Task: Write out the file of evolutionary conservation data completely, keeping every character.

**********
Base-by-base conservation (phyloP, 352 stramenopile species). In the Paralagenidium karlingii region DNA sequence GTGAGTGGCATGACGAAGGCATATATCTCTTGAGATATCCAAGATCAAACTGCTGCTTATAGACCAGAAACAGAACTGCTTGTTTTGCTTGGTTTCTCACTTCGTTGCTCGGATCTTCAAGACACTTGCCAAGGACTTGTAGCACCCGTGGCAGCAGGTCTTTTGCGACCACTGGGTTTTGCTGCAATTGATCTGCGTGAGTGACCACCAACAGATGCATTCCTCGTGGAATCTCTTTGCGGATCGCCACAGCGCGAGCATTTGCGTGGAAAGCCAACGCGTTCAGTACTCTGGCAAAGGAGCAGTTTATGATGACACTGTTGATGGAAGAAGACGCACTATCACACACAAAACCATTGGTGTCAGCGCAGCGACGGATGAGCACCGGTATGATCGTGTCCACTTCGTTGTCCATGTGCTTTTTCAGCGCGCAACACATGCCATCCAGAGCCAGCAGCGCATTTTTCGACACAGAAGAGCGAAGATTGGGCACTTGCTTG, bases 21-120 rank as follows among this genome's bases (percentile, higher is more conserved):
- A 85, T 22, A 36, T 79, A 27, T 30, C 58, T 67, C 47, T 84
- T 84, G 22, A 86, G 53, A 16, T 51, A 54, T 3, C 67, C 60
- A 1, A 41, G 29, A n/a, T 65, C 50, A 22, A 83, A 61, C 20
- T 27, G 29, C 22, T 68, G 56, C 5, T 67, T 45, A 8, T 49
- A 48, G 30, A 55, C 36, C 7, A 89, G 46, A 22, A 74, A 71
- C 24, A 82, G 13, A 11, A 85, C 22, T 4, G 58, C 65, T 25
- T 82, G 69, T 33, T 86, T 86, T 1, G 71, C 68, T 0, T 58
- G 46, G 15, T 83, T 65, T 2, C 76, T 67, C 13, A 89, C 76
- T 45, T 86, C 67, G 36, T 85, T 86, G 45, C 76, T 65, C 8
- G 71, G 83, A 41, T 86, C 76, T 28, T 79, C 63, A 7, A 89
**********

Base-by-base conservation (phyloP, 352 stramenopile species). In the Paralagenidium karlingii region DNA sequence GTGAGTGGCATGACGAAGGCATATATCTCTTGAGATATCCAAGATCAAACTGCTGCTTATAGACCAGAAACAGAACTGCTTGTTTTGCTTGGTTTCTCACTTCGTTGCTCGGATCTTCAAGACACTTGCCAAGGACTTGTAGCACCCGTGGCAGCAGGTCTTTTGCGACCACTGGGTTTTGCTGCAATTGATCTGCGTGAGTGACCACCAACAGATGCATTCCTCGTGGAATCTCTTTGCGGATCGCCACAGCGCGAGCATTTGCGTGGAAAGCCAACGCGTTCAGTACTCTGGCAAAGGAGCAGTTTATGATGACACTGTTGATGGAAGAAGACGCACTATCACACACAAAACCATTGGTGTCAGCGCAGCGACGGATGAGCACCGGTATGATCGTGTCCACTTCGTTGTCCATGTGCTTTTTCAGCGCGCAACACATGCCATCCAGAGCCAGCAGCGCATTTTTCGACACAGAAGAGCGAAGATTGGGCACTTGCTTG, bases 21-120 rank as follows among this genome's bases (percentile, higher is more conserved):
- A 85, T 22, A 36, T 79, A 27, T 30, C 58, T 67, C 47, T 84
- T 84, G 22, A 86, G 53, A 16, T 51, A 54, T 3, C 67, C 60
- A 1, A 41, G 29, A n/a, T 65, C 50, A 22, A 83, A 61, C 20
- T 27, G 29, C 22, T 68, G 56, C 5, T 67, T 45, A 8, T 49
- A 48, G 30, A 55, C 36, C 7, A 89, G 46, A 22, A 74, A 71
- C 24, A 82, G 13, A 11, A 85, C 22, T 4, G 58, C 65, T 25
- T 82, G 69, T 33, T 86, T 86, T 1, G 71, C 68, T 0, T 58
- G 46, G 15, T 83, T 65, T 2, C 76, T 67, C 13, A 89, C 76
- T 45, T 86, C 67, G 36, T 85, T 86, G 45, C 76, T 65, C 8
- G 71, G 83, A 41, T 86, C 76, T 28, T 79, C 63, A 7, A 89